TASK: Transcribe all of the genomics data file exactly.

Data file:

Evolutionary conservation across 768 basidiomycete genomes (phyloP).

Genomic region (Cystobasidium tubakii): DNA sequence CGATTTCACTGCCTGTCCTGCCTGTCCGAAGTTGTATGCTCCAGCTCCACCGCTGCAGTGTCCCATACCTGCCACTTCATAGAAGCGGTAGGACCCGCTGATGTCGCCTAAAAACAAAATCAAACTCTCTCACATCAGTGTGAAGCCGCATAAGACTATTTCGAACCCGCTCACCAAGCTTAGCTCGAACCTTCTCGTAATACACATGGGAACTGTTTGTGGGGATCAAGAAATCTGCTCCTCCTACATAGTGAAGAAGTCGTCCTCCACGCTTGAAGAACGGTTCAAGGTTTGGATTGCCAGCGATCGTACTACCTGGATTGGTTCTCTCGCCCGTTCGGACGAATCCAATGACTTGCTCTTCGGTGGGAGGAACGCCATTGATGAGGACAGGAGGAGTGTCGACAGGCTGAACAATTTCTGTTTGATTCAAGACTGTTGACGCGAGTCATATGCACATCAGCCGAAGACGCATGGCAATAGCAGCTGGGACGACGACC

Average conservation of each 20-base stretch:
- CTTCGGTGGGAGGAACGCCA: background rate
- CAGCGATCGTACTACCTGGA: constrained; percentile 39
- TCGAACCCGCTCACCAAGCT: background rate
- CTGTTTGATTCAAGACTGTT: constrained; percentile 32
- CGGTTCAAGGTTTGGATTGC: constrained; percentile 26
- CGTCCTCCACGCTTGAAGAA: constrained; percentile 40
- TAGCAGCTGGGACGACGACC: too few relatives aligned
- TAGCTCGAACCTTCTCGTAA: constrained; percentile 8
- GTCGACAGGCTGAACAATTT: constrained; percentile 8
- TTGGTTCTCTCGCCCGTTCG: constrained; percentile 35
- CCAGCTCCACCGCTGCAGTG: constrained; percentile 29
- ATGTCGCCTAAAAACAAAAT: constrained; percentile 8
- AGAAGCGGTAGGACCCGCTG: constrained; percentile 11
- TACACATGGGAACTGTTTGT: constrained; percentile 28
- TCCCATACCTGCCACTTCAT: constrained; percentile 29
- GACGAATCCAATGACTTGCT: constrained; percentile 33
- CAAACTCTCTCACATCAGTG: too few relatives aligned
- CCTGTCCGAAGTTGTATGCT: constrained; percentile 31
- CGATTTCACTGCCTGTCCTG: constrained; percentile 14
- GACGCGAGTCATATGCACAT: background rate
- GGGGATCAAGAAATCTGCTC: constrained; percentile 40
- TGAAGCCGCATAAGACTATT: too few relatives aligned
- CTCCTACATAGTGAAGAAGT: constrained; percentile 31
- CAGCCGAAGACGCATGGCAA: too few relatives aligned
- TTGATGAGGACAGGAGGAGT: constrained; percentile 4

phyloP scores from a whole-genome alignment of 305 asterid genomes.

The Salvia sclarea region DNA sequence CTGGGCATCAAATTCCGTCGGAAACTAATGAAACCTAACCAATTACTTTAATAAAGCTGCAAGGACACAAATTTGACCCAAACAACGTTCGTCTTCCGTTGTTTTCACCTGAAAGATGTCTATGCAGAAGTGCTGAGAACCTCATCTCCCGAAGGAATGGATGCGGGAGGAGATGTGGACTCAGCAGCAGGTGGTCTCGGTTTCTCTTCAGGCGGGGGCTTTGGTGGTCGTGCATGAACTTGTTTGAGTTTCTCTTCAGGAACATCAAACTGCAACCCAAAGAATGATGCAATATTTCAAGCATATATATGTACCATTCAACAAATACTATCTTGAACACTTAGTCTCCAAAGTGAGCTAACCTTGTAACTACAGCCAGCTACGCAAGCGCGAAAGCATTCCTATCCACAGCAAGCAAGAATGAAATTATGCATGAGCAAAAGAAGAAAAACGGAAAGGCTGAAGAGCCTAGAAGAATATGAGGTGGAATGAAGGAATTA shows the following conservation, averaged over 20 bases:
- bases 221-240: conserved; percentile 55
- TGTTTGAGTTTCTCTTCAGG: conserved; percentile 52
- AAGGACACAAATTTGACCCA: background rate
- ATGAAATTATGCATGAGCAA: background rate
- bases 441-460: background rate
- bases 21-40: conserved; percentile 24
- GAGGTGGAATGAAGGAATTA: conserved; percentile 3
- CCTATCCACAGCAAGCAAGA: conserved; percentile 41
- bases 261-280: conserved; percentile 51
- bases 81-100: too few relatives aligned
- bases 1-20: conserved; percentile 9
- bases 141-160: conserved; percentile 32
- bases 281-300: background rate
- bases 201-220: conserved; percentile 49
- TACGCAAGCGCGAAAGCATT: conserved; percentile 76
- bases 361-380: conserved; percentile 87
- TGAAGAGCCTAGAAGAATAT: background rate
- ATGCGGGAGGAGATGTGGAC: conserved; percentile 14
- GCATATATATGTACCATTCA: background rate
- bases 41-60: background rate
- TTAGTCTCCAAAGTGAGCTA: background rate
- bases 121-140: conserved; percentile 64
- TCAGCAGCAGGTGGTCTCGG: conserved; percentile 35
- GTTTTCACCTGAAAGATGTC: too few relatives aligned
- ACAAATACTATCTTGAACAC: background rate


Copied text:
Evolutionary conservation across 768 basidiomycete genomes (phyloP).

Genomic region (Cystobasidium tubakii): DNA sequence CGATTTCACTGCCTGTCCTGCCTGTCCGAAGTTGTATGCTCCAGCTCCACCGCTGCAGTGTCCCATACCTGCCACTTCATAGAAGCGGTAGGACCCGCTGATGTCGCCTAAAAACAAAATCAAACTCTCTCACATCAGTGTGAAGCCGCATAAGACTATTTCGAACCCGCTCACCAAGCTTAGCTCGAACCTTCTCGTAATACACATGGGAACTGTTTGTGGGGATCAAGAAATCTGCTCCTCCTACATAGTGAAGAAGTCGTCCTCCACGCTTGAAGAACGGTTCAAGGTTTGGATTGCCAGCGATCGTACTACCTGGATTGGTTCTCTCGCCCGTTCGGACGAATCCAATGACTTGCTCTTCGGTGGGAGGAACGCCATTGATGAGGACAGGAGGAGTGTCGACAGGCTGAACAATTTCTGTTTGATTCAAGACTGTTGACGCGAGTCATATGCACATCAGCCGAAGACGCATGGCAATAGCAGCTGGGACGACGACC

Average conservation of each 20-base stretch:
- CTTCGGTGGGAGGAACGCCA: background rate
- CAGCGATCGTACTACCTGGA: constrained; percentile 39
- TCGAACCCGCTCACCAAGCT: background rate
- CTGTTTGATTCAAGACTGTT: constrained; percentile 32
- CGGTTCAAGGTTTGGATTGC: constrained; percentile 26
- CGTCCTCCACGCTTGAAGAA: constrained; percentile 40
- TAGCAGCTGGGACGACGACC: too few relatives aligned
- TAGCTCGAACCTTCTCGTAA: constrained; percentile 8
- GTCGACAGGCTGAACAATTT: constrained; percentile 8
- TTGGTTCTCTCGCCCGTTCG: constrained; percentile 35
- CCAGCTCCACCGCTGCAGTG: constrained; percentile 29
- ATGTCGCCTAAAAACAAAAT: constrained; percentile 8
- AGAAGCGGTAGGACCCGCTG: constrained; percentile 11
- TACACATGGGAACTGTTTGT: constrained; percentile 28
- TCCCATACCTGCCACTTCAT: constrained; percentile 29
- GACGAATCCAATGACTTGCT: constrained; percentile 33
- CAAACTCTCTCACATCAGTG: too few relatives aligned
- CCTGTCCGAAGTTGTATGCT: constrained; percentile 31
- CGATTTCACTGCCTGTCCTG: constrained; percentile 14
- GACGCGAGTCATATGCACAT: background rate
- GGGGATCAAGAAATCTGCTC: constrained; percentile 40
- TGAAGCCGCATAAGACTATT: too few relatives aligned
- CTCCTACATAGTGAAGAAGT: constrained; percentile 31
- CAGCCGAAGACGCATGGCAA: too few relatives aligned
- TTGATGAGGACAGGAGGAGT: constrained; percentile 4

phyloP scores from a whole-genome alignment of 305 asterid genomes.

The Salvia sclarea region DNA sequence CTGGGCATCAAATTCCGTCGGAAACTAATGAAACCTAACCAATTACTTTAATAAAGCTGCAAGGACACAAATTTGACCCAAACAACGTTCGTCTTCCGTTGTTTTCACCTGAAAGATGTCTATGCAGAAGTGCTGAGAACCTCATCTCCCGAAGGAATGGATGCGGGAGGAGATGTGGACTCAGCAGCAGGTGGTCTCGGTTTCTCTTCAGGCGGGGGCTTTGGTGGTCGTGCATGAACTTGTTTGAGTTTCTCTTCAGGAACATCAAACTGCAACCCAAAGAATGATGCAATATTTCAAGCATATATATGTACCATTCAACAAATACTATCTTGAACACTTAGTCTCCAAAGTGAGCTAACCTTGTAACTACAGCCAGCTACGCAAGCGCGAAAGCATTCCTATCCACAGCAAGCAAGAATGAAATTATGCATGAGCAAAAGAAGAAAAACGGAAAGGCTGAAGAGCCTAGAAGAATATGAGGTGGAATGAAGGAATTA shows the following conservation, averaged over 20 bases:
- bases 221-240: conserved; percentile 55
- TGTTTGAGTTTCTCTTCAGG: conserved; percentile 52
- AAGGACACAAATTTGACCCA: background rate
- ATGAAATTATGCATGAGCAA: background rate
- bases 441-460: background rate
- bases 21-40: conserved; percentile 24
- GAGGTGGAATGAAGGAATTA: conserved; percentile 3
- CCTATCCACAGCAAGCAAGA: conserved; percentile 41
- bases 261-280: conserved; percentile 51
- bases 81-100: too few relatives aligned
- bases 1-20: conserved; percentile 9
- bases 141-160: conserved; percentile 32
- bases 281-300: background rate
- bases 201-220: conserved; percentile 49
- TACGCAAGCGCGAAAGCATT: conserved; percentile 76
- bases 361-380: conserved; percentile 87
- TGAAGAGCCTAGAAGAATAT: background rate
- ATGCGGGAGGAGATGTGGAC: conserved; percentile 14
- GCATATATATGTACCATTCA: background rate
- bases 41-60: background rate
- TTAGTCTCCAAAGTGAGCTA: background rate
- bases 121-140: conserved; percentile 64
- TCAGCAGCAGGTGGTCTCGG: conserved; percentile 35
- GTTTTCACCTGAAAGATGTC: too few relatives aligned
- ACAAATACTATCTTGAACAC: background rate